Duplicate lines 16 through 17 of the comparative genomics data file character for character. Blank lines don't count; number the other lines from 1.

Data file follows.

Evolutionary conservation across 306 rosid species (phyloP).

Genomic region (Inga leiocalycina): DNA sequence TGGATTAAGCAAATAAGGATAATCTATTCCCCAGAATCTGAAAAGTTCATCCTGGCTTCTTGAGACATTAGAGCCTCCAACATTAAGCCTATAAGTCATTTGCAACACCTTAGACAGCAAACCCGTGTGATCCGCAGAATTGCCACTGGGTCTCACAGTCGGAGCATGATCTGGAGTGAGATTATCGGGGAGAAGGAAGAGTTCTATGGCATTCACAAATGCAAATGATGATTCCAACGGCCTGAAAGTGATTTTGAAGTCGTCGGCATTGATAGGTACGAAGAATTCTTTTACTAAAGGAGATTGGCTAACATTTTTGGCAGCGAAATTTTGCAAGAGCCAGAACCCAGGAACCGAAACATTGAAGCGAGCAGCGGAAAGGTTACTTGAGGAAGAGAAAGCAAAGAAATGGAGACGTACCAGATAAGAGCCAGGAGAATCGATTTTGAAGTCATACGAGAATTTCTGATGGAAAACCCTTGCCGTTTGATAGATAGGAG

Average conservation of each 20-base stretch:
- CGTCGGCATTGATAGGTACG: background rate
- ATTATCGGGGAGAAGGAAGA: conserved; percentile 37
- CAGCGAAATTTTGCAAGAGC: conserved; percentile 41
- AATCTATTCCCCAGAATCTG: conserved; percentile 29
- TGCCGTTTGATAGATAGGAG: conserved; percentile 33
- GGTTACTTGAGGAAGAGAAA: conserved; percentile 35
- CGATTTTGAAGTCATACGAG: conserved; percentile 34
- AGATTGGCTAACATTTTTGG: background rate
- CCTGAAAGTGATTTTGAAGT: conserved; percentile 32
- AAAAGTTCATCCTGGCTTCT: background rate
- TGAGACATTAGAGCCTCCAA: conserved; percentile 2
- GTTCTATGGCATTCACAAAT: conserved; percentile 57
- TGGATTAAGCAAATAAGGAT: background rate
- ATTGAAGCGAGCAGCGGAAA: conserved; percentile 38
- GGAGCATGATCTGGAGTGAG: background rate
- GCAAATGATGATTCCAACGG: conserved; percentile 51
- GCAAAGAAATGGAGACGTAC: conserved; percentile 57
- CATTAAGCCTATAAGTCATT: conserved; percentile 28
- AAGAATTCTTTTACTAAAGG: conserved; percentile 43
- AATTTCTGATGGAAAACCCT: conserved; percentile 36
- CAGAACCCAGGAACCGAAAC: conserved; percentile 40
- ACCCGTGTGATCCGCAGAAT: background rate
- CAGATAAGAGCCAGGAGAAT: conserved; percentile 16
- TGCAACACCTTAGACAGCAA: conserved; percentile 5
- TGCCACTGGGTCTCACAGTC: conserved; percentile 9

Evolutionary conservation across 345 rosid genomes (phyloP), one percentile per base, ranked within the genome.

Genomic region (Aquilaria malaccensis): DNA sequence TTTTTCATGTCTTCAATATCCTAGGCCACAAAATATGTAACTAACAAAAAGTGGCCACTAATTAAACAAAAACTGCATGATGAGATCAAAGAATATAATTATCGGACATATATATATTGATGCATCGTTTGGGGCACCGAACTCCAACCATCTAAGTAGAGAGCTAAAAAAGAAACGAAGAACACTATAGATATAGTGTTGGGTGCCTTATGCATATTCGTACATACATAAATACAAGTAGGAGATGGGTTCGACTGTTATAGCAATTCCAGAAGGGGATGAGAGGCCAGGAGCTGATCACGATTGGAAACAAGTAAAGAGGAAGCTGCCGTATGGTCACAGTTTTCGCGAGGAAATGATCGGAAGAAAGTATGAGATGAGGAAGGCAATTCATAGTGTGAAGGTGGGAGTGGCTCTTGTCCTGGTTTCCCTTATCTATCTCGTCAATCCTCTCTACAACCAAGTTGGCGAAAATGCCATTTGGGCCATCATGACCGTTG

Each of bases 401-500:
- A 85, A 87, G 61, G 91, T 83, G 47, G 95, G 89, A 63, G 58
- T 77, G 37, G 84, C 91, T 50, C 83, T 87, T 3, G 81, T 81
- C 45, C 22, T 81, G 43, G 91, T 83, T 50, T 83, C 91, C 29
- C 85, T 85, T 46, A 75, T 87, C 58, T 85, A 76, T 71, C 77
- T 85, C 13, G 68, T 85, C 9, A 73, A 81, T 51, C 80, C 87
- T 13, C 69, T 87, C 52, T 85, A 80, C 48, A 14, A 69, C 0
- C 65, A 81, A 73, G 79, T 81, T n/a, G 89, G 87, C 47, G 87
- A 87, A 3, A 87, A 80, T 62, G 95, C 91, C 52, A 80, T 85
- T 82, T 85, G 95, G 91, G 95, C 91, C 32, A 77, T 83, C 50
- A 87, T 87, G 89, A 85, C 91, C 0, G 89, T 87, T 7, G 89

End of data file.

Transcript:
- TGGATTAAGCAAATAAGGAT: background rate
- ATTGAAGCGAGCAGCGGAAA: conserved; percentile 38